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Updated by Charles Bystock on 05/12/2021
vendor sourcing

From a supply chain perspective, the COVID-19 pandemic was a teaching moment. It illuminated weaknesses in vendor sourcing and procurement. Businesses learned hard lessons about the value of cash and the necessity of redundancy. The lessons the pandemic taught were probably always on someone’s “to-do” list, but it was easy to be complacent when procurement generally worked, never mind that it was a fast-paced, multifaceted time drain. Now that the crisis has become more manageable, what have we learned about vendor sourcing and the supply chain?

We must map our supplier base

Prior to the pandemic, any companies failed to map their supplier base. Vendor mapping should go beyond making an Excel spreadsheet. Companies must carefully vet supply chain vendors and build relationships that will withstand the next crisis. It is a time-consuming, continuous process—which is why most companies fail to do it. Some may map tier-one suppliers but fail to understand tier-two suppliers and their effect on the overall supply chain.

Tier-one mapping is potentially time-consuming but not overly complex. Tier-two mapping is the challenge. Suppliers may not want to share their sources for raw materials, or just like your enterprise organization, they may not have their resources organized. Mapping suppliers is a moving target. Supplier churn, new products, M&A activity, and even new contacts can make staying current difficult.

Vendor mapping is a chance for your supply chain team to build stronger relationships that will yield real ROI in the form of reliability and potential discounts. All relationships atrophy, and COVID-19 revealed just how weak some of our supplier relationships were.

We’ve learned that “cheap” does not always equate 1:1 with “best.” In a crisis, a cheap supplier may be less willing to help a customer with a straining budget. The goal is to develop mutually beneficial relationships within an active and accurate supply chain infrastructure. It’s the only way to remain relatively unscathed during the next crisis.

supply chain

Diversify the supply chain

The most obvious COVID revelation was the harsh reality of shallow supply pipelines. Inventories designed for lowest-cost, on-demand delivery created higher risk during a long-term global crisis.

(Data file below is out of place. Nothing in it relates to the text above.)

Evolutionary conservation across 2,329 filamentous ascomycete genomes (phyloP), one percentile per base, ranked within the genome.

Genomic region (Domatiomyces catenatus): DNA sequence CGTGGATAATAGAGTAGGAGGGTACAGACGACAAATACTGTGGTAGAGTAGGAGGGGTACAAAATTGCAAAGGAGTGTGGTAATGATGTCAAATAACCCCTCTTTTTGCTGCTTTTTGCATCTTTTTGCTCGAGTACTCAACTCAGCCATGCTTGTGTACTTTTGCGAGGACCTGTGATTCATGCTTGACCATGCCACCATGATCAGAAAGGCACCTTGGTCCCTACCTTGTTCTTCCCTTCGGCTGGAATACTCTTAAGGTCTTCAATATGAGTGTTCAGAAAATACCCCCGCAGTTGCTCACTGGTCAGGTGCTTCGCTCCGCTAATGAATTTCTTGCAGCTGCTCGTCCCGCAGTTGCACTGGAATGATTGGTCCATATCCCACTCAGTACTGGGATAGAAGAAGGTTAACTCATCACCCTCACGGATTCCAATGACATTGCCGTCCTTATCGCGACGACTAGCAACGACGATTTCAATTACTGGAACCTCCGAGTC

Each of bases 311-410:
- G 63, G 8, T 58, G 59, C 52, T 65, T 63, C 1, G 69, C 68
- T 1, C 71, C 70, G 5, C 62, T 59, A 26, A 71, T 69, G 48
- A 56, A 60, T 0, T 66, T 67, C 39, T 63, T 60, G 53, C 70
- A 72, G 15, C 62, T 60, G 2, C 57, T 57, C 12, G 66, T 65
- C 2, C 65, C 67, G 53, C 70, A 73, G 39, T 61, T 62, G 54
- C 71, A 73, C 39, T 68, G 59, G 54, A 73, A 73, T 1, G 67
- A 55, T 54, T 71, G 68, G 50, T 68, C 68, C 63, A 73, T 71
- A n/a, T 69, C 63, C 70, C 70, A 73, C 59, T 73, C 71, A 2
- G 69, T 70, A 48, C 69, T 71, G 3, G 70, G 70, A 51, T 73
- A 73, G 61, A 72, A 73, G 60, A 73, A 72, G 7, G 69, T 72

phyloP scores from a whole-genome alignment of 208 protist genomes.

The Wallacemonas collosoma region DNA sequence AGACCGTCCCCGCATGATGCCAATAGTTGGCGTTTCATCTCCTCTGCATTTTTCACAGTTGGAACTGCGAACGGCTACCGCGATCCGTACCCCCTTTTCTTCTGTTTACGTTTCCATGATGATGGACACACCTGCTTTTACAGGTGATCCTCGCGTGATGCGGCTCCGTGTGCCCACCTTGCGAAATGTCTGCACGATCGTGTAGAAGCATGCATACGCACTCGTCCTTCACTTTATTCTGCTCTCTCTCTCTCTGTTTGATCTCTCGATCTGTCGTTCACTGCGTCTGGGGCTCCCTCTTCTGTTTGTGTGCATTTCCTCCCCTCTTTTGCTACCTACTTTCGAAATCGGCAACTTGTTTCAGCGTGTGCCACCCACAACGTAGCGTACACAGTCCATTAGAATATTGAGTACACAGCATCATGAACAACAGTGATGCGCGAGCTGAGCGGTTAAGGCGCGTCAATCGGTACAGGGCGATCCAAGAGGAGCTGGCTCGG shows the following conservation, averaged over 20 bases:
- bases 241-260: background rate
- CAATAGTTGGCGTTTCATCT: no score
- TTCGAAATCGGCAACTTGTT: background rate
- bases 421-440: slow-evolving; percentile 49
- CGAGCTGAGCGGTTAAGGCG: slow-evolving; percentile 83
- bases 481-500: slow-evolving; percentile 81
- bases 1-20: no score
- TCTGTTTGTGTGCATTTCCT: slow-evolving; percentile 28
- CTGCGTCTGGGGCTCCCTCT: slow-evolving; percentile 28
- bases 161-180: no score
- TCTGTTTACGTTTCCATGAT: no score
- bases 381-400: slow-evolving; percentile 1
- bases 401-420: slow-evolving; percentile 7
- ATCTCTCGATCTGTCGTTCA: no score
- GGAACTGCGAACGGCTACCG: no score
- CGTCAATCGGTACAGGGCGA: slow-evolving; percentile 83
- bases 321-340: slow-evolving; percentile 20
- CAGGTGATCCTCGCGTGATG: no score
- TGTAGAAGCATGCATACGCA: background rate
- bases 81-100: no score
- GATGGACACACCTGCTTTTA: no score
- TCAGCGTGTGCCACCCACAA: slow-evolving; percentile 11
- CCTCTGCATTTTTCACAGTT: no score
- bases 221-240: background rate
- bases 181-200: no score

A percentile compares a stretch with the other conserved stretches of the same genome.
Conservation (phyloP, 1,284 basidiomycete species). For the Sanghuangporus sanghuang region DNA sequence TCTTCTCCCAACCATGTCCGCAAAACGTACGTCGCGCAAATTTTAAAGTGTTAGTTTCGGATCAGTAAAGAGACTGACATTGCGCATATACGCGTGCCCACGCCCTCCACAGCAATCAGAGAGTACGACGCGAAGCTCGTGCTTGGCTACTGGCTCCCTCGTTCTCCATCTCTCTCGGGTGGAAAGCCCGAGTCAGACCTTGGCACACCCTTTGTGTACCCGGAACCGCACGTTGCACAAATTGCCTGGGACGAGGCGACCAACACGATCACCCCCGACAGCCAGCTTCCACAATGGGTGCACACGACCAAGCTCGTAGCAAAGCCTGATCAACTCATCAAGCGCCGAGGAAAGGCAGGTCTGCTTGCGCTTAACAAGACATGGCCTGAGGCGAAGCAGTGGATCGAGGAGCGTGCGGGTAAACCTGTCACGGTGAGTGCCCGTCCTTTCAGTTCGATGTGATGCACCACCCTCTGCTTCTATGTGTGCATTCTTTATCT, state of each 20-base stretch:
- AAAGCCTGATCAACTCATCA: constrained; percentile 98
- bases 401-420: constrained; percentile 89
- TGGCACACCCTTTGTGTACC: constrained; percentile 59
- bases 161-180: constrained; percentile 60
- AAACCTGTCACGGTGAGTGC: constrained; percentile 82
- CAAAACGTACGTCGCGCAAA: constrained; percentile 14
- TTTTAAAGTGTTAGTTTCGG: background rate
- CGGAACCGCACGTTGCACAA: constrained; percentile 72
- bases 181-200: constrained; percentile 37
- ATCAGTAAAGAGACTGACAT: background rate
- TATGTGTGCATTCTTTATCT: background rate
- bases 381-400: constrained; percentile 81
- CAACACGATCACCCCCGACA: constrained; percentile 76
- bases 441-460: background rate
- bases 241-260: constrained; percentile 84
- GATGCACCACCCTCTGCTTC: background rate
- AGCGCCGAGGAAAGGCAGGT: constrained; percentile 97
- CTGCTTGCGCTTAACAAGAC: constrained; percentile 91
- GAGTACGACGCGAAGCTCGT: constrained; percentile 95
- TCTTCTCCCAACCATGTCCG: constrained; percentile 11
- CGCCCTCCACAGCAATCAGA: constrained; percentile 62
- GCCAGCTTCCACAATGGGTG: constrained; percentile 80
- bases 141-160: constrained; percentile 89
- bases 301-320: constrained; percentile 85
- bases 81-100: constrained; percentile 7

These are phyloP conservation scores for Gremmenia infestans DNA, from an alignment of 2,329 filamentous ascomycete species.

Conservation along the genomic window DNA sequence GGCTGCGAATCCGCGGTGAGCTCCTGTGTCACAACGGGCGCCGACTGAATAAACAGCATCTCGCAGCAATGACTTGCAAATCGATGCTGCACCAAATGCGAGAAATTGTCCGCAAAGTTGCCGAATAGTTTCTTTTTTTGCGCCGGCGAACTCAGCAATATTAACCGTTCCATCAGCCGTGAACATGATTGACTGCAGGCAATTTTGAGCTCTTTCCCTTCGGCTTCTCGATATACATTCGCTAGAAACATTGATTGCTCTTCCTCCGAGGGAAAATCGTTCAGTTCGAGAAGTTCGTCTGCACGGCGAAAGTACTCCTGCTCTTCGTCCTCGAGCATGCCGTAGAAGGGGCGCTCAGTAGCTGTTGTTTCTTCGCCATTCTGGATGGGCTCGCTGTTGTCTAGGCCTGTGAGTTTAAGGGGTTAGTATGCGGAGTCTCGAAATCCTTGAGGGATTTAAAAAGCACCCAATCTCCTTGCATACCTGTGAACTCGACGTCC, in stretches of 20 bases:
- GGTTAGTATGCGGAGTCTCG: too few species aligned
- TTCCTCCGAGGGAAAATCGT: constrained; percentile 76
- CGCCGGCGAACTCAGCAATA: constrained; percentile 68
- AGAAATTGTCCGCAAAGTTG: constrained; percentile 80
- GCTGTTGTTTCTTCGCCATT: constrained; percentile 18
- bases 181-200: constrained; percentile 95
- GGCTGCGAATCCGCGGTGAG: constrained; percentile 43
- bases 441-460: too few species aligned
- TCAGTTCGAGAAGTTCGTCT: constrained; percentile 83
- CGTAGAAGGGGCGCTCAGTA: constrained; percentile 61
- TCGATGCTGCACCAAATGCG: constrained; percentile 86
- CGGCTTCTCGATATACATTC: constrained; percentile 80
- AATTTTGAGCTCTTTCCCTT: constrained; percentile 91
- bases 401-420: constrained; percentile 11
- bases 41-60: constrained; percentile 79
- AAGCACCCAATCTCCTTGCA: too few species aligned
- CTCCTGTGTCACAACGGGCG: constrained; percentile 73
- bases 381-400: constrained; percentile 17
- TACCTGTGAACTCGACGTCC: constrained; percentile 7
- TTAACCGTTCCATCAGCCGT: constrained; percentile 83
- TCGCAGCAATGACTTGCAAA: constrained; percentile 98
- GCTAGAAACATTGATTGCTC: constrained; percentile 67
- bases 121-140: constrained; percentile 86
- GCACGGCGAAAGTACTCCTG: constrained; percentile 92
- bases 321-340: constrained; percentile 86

To remain viable during market upheavals, companies must develop:

  • Supply chain agility that requires diversifying our vendor base
  • Cloud-based, real-time control and visibility with integrated systems for a more accurate — and immediate — picture of availability
  • On-the-ground decision making to speed processes and workflows

Companies should reevaluate the necessity of on-site inventory in anticipation of future crises. Increasing weather events, geopolitical turmoil, and tumultuous markets all argue for flexibility in the amount of goods we keep on hand.  

Ultimately, COVID taught us the value of active supply-chain management. Preparing for crisis requires a proactive approach in which “normal” is redefined as an ability to adapt quickly and efficiently.

Go against the norm

We have an opportunity, driven by necessity, to rethink how we’ve always managed the supply chain. That’s what COVID-19 taught us. Supply chain managers and business leaders must resist the temptation to conduct their workflows “the way it’s always been done.” This means going against traditional best practices to build proactive sourcing models, stronger supply chain relationships, and available, on-site inventory.

Every crisis is an opportunity. Rethinking supply chains to survive the pandemic gave us the opportunity to reevaluate old thinking. The Windsor Group Sourcing Advisory is standing by to help you understand your options and prepare for what’s next. Contact us.